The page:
Essex police on Saturday charged the driver of the truck in which 39 bodies were found in an industrial park earlier in the week with manslaughter and conspiracy to traffic people.
The refrigerated trailer, found in the industrial estate in Grays, Essex, in the early hours of Wednesday morning, had arrived on a ferry from Zeebrugge in Belgium.
Maurice Robinson, who was arrested at the scene on suspicion of murder, is from Northern Ireland. The 25-year-old was also charged with conspiracy to assist unlawful immigration and money laundering.
Police in the Irish Republic earlier on Saturday arrested another man in his early 20s from Northern Ireland at Dublin Port.
The Garda said that man was arrested over an outstanding warrant in the Irish Republic, but indicated that Essex Police were also interested in speaking to him.
The tractor unit, found with the trailer on Wednesday, entered the UK last Sunday having travelled from Dublin to Holyhead in Wales. Police in Northern Ireland searched three properties there in connection with the investigation early on Thursday.
Earlier on Saturday the police in charge of identifying the victims met Vietnam’s ambassador to the UK and appealed for help, as evidence mounted that many of the 39 dead had travelled from Vietnam.
Detective Chief Inspector Martin Pasmore, of Essex Police, said he was keeping an open mind about the nationalities of those found dead in the trailer. But he acknowledged that the force was getting “a lot of engagement” from Vietnamese people who believed loved ones had been in the trailer.
Vietnam’s foreign ministry said on Saturday that its embassy officials had been in touch with the Home Office and police over the investigation and that they were working jointly to identify the dead. The Vietnamese ambassador visited the scene of the tragedy on Saturday.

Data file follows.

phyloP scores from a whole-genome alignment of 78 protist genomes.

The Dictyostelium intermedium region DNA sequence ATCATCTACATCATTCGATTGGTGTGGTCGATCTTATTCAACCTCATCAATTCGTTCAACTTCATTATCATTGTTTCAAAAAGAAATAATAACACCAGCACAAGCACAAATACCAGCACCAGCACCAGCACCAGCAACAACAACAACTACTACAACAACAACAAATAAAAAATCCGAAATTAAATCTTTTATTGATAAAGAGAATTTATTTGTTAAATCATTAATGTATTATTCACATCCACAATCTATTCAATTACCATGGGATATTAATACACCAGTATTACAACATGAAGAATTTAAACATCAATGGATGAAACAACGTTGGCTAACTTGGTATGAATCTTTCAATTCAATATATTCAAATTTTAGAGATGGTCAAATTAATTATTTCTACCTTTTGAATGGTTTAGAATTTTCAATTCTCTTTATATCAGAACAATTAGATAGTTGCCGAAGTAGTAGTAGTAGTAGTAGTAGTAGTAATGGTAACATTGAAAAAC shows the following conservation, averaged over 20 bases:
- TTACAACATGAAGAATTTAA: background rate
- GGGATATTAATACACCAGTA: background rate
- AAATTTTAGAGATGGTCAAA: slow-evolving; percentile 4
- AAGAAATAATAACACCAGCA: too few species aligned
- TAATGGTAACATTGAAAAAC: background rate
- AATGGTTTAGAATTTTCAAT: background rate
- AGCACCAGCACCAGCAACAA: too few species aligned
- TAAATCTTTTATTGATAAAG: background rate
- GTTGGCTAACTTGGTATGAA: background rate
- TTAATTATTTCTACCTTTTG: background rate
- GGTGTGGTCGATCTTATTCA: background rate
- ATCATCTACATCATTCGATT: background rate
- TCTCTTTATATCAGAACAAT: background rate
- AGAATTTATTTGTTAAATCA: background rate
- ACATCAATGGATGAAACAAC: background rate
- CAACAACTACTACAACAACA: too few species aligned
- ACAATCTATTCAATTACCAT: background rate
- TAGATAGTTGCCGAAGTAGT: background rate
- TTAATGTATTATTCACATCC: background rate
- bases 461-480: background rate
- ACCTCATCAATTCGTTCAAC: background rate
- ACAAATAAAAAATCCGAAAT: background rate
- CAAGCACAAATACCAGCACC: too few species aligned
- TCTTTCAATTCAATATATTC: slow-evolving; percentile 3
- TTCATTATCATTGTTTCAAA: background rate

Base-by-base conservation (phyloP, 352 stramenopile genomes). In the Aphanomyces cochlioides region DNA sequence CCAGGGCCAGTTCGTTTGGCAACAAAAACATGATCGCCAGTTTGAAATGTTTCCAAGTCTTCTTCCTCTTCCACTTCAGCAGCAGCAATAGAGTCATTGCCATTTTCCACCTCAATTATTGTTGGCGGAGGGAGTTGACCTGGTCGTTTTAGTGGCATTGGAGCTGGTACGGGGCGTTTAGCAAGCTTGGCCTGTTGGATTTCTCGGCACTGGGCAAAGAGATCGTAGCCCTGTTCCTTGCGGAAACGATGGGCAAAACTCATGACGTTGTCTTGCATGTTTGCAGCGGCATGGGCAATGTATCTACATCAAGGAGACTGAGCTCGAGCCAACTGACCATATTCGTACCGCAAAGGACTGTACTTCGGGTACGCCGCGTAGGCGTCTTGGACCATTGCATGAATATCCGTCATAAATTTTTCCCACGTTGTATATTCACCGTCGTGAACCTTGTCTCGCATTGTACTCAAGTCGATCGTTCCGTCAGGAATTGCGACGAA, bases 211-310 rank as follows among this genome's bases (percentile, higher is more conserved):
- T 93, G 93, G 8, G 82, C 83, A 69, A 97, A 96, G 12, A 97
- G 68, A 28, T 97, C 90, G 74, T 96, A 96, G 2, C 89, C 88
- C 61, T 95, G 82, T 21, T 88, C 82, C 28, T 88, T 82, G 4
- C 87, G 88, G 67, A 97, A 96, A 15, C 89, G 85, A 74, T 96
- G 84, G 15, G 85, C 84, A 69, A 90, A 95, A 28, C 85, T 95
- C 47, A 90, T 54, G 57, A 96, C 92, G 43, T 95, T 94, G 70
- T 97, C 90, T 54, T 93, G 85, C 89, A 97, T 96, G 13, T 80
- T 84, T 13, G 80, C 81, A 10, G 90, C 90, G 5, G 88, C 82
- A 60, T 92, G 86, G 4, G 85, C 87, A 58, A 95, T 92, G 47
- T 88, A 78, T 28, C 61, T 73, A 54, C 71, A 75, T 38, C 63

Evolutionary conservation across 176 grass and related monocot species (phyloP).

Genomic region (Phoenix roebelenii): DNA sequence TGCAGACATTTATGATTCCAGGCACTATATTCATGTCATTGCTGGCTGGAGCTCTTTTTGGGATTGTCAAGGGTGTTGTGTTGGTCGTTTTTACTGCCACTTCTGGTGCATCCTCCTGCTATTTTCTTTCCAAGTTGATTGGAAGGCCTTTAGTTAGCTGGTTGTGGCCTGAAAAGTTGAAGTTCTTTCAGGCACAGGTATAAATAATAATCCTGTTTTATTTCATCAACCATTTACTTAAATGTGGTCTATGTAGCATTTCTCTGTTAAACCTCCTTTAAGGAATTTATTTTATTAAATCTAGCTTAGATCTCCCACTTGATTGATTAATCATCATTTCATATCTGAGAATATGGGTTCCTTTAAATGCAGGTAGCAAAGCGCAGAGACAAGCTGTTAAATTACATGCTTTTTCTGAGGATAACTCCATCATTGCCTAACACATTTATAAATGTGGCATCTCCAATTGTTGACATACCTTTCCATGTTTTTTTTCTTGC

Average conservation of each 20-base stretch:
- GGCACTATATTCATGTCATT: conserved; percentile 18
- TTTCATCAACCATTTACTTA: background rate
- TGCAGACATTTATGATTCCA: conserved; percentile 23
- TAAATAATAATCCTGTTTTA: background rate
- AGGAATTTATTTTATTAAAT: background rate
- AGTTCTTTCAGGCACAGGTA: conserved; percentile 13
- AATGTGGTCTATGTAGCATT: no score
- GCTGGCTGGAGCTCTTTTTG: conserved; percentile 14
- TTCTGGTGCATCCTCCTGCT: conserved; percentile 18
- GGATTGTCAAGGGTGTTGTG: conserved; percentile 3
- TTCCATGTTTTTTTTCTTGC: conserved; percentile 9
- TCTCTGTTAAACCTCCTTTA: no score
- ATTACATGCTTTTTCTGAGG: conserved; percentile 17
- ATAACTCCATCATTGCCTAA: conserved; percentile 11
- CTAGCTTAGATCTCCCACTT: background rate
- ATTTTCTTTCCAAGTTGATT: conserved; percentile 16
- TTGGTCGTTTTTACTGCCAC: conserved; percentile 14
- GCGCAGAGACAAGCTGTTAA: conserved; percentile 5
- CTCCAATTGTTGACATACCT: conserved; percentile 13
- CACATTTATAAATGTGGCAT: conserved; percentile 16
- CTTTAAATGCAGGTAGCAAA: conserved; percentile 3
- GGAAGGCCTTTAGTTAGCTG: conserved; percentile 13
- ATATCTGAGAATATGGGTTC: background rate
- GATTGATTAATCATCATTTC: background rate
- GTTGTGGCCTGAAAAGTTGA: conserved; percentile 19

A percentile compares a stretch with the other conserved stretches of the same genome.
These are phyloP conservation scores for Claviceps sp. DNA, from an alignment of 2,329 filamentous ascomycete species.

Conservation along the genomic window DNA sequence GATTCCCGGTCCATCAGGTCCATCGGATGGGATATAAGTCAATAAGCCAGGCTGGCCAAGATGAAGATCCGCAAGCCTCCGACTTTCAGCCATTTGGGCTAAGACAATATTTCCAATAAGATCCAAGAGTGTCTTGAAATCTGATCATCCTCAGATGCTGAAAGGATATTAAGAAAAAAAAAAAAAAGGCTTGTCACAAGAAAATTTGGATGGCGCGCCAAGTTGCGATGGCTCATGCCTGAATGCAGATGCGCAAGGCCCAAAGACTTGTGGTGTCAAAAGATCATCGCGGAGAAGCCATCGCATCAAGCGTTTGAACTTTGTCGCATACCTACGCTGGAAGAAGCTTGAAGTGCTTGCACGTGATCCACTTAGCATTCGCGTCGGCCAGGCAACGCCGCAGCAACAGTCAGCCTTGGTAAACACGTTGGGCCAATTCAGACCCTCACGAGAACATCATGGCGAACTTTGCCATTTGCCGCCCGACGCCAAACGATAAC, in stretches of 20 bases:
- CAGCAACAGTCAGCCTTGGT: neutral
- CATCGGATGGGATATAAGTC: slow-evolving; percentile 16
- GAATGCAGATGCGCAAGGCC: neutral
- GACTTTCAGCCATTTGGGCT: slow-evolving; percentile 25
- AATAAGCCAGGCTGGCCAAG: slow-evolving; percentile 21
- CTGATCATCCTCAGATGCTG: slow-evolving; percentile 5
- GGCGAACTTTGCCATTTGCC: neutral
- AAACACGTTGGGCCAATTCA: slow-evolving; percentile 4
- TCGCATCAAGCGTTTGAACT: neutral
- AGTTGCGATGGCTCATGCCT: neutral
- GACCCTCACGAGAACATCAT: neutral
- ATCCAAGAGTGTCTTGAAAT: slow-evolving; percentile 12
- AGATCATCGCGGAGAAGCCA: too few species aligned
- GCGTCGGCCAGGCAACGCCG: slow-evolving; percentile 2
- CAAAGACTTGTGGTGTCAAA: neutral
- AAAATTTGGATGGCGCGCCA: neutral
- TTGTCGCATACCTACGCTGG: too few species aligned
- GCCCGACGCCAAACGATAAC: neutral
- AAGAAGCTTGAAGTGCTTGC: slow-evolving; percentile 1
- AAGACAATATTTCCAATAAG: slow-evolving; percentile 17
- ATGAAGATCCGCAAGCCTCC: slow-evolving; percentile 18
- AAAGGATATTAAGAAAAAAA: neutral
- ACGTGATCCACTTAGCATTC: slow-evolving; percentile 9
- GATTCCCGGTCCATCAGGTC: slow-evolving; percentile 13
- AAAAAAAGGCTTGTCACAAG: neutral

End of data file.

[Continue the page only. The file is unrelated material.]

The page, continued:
Essex Police had initially said that it believed all the 31 men and eight women found dead were Chinese nationals. But it distanced itself from that position on Friday after widespread reporting of texts from Pham Thi Tra My, a 26-year-old woman from Vietnam, reporting to her family that she was suffocating in a container.
VN Express International, a state-owned media outlet, on Saturday reported that 12 more families from Ha Tinh and Nghe An provinces, both in central Vietnam, feared family members had died in the trailer.
DCI Pasmore also said he had met a “facilitator” — apparently a representative of the VietHome website used by the UK’s Vietnamese community — to ask them to put out an appeal for Vietnamese people to make contact. VietHome said that it had forwarded to the police 20 pictures supplied by Vietnamese people in the UK and Vietnam of people that were feared to have been in the trailer.
“I met him [to ask people to] take that leap of faith and please make contact with our team,” DCI Pasmore said of the meeting.
DCI Pasmore said that Essex Police would take no action against anyone who lacked legal immigration status who contacted the force to report concerns about loved ones.
As well as the driver and the man arrested on Saturday, three other people remain under arrest on suspicion of involvement in the deaths. All three are being held on suspicion of conspiracy to smuggle people and manslaughter.
The UK has a substantial Vietnamese community, many of whom arrived in the UK after reaching Hong Kong — then a British territory — as “boat people” from Vietnam in the late 1970s. Groups working on labour abuse and people trafficking report encountering large numbers of Vietnamese people working in poor conditions, particularly in illegal cannabis factories and businesses such as nail bars.
Wednesday’s discovery is the worst mass death of migrants in the UK since 58 Chinese migrants were found suffocated to death in the back of a truck near Dover in 2000.
DCI Pasmore said that all the bodies had been removed from the trailer by Saturday afternoon and that autopsies were under way at a hospital in Chelmsford.